Dethatching? You may not even know that your lawn has thatch, much less that the thatch might need to be removed.
If you have a healthy, established lawn, you probably have thatch. In fact, lush lawns that get a lot of attention -- watering, fertilizing and other forms of TLC -- are prone to thatch. You just don't see it. That's not bad, unless you have too much thatch. Then your lawn will stop being healthy.
Thatch develops after you've been tending the lawn a couple of years. It's the light brown layer that builds up between the soil and the green grass. It's made up of living, dead and decaying organic matter -- compressed roots, stems and runners. Despite what many people think, grass clippings don't cause thatch. They're mostly water, so they decay rapidly.
In moderation, thatch is a good thing. It makes the turf a little springy and comfortable to walk on. It can conserve water, protect the soil and help the lawn hold up better.
But when the organic matter between the green grass and the soil builds up faster than it decays, thatch becomes a problem. It may look somewhat harmless, but it can make it harder for grass roots to take hold in the soil. Excessive thatch could also become a breeding ground for pests and disease.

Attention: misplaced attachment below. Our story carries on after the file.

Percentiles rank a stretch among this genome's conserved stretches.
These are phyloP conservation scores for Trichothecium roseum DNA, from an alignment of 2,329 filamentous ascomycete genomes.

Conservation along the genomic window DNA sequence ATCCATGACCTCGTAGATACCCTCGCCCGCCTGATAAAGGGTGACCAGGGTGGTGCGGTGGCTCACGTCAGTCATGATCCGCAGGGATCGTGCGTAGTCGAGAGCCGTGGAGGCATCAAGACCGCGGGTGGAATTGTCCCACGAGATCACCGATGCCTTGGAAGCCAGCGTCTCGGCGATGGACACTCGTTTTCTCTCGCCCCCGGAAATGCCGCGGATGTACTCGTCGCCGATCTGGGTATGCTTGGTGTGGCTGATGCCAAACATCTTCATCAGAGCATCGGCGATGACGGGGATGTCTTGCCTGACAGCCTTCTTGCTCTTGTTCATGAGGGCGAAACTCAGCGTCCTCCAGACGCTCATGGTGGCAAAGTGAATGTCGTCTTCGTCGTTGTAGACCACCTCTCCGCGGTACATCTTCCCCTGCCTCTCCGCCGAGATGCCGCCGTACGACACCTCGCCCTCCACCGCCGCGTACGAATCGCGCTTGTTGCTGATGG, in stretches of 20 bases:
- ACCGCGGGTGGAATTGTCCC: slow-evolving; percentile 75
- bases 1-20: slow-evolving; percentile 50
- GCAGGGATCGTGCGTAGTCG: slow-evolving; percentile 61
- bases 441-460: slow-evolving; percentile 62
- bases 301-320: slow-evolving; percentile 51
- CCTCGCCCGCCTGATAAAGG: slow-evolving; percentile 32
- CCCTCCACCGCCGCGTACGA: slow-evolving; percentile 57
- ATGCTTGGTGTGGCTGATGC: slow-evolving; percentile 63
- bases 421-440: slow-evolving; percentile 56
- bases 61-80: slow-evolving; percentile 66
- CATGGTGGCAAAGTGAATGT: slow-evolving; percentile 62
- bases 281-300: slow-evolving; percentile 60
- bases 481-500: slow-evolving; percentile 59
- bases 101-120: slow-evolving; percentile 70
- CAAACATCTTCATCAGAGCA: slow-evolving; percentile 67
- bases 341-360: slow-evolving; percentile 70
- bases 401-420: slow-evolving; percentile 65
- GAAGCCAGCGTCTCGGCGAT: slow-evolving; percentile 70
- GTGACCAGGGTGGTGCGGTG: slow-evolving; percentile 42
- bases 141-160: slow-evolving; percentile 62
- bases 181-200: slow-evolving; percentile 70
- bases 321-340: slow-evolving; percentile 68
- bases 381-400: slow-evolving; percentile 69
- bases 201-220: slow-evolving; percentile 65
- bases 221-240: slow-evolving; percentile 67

You may have too much thatch if your lawn:
- Feels spongy and soft
- Has dry spots despite watering
- Looks scalped, or brown, after mowing
- Is thinning and dying, despite fertilizing
You can measure thatch by sticking a wire or screwdriver into several spots in your lawn. When you hit soil, measure the amount of thatch between the soil and the green grass. Or, use a knife to cut a few small wedges out of your lawn. Then measure the distance between soil and grass. If you have more than one-half inch (1.27 centimeters) of thatch, you need to get busy.
If you must dethatch, make sure you do it right. Read on for tips on dethatching.